There is a question that I’m always expecting the BOOM (Board of Ordained Ministry) to ask, and when they do, always am thoroughly annoyed they asked it.
Majority of my experience in ministry has been in youth ministry. Naturally, the BOOM is concerned that my experience may be… limited. So they ask something along the lines of how I may fare, once engaged in “real” ministry. (Someone actually said that once… and I asked, “Do you think that might be a problem why there’s not that many young people in our churches, because since the ministry I am engaging is not a ‘real’ one?”)
The last time I was asked a question like that, I asked in response, “Would it be a different story if my entire ministry experience was only in the retired community of senior citizens? That my primary ministry was to a specific age group, but this time, the other end of the spectrum, the elderly?” “Well… Obviously you are offended that I asked that question…” “Not offended. Just annoyed. So, would you still think that my experiences would be limited if I just worked with the elderly?”
Here’s what I’ve been experiencing in the past couple of years, where my ministerial duties involved cleaning up the mess of messy teenagers (btw, messiness in teenagers transcends all boundaries and borders; social class and ethnicity… all teenagers at youth seemed to forget to clean up after themselves….) and hearing the stories of people in assisted living homes: They are incredibly similar.
Teenagers want to belong. They want to fit in. They want to be heard. They want to be loved and appreciated for who they are, not who we want them to be. They fear abandonment. They want people like me to be real and to care for them, and to hear them, without judging, to accept them and to love them.
While this is a universal feeling for people of all generations, I felt that this was a big thing with the people who have a lifetime’s worth of stories and experiences.
They want to belong. They want to fit in. They want to be heard. They want to be loved and appreciated for who they are, not what they’ve done or what they can leave behind. They fear abandonment. They want people in my position to be real and care for them, to hear their stories and experiences without judgment or reservation. They want to be loved.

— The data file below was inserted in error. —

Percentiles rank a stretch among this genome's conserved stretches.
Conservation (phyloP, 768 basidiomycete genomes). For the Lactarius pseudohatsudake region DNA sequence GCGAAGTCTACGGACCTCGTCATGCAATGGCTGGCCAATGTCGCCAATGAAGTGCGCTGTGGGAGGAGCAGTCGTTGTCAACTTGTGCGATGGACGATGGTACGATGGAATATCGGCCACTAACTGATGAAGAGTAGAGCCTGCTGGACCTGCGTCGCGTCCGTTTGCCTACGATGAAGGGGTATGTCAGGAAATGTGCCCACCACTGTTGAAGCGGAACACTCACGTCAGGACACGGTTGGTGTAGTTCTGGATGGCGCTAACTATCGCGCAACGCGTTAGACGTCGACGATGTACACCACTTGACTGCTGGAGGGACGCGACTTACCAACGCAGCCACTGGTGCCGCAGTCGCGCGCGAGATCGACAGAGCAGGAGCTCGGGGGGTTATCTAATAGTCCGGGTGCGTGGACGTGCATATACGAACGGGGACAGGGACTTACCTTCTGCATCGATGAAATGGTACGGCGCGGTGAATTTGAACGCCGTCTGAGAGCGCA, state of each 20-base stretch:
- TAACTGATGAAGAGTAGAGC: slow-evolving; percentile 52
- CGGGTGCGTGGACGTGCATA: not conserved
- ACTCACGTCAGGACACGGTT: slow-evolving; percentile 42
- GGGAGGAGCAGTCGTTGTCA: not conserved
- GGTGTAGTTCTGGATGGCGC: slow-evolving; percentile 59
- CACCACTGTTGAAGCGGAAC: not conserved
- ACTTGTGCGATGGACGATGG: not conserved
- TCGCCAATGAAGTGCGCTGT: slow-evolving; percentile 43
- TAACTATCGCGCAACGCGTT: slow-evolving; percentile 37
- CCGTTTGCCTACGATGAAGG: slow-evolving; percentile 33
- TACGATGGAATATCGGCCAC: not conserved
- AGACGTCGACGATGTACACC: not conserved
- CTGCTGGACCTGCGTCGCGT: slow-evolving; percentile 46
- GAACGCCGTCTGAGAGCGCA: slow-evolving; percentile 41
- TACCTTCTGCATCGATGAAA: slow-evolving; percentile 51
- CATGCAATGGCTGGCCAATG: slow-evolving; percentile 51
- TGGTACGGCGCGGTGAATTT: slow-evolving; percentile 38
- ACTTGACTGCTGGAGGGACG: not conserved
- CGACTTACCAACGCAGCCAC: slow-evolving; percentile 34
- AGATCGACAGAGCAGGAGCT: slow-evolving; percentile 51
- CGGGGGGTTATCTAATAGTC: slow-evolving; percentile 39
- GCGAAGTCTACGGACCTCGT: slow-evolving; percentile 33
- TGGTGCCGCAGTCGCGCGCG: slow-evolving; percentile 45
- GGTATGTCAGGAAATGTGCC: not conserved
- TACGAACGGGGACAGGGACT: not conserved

This weekend, I’ve come to another realization. I know that this statement is a generalization and a stereotype. There’s the saying “you can’t teach an old dog new tricks.” We think that the older a church is, the harder it will be to bring about change, or even talk about change.
But what’s funny is how teenagers often object change. Try changing around a youth activity that you’ve done for years. I’m pretty sure your kids will balk and wonder why things are changing, and ask why you may be ruining their lives and the ministry. Maybe it’s because there’s so much change going on in their lives (puberty, socially, etc) that the church was one of the few things that they could rely on to be the same.
We just came back from Spirit Quest, a jr. high weekend camp in the Cal-Pac Conference (kudos to all the people who put it together) but one of my kids, on the first day, when they received their schedules and name tags kept saying, “This isn’t like camp. This is nothing like camp. This isn’t like camp. This is so different from camp.” It was similar to a conversation with a long-time member of a church years ago, when things were changing, “This isn’t how church is. This is nothing like church. This isn’t the way my church should be. Why are we doing this? This isn’t the church I love.”
Change is always going to happen. As pastors, we need to do our best to have people be involved in the process, instead of just shoving it down people’s throat. Something I learned was that when we are talking about change, we need to let people know what is NOT changing, and HOW things are going to be changing, not just the why. And not all change is bad…
And. Maybe one of these days, the BOOM won’t be SO caught up in one aspect of a candidate’s journey.
… I’m just saying…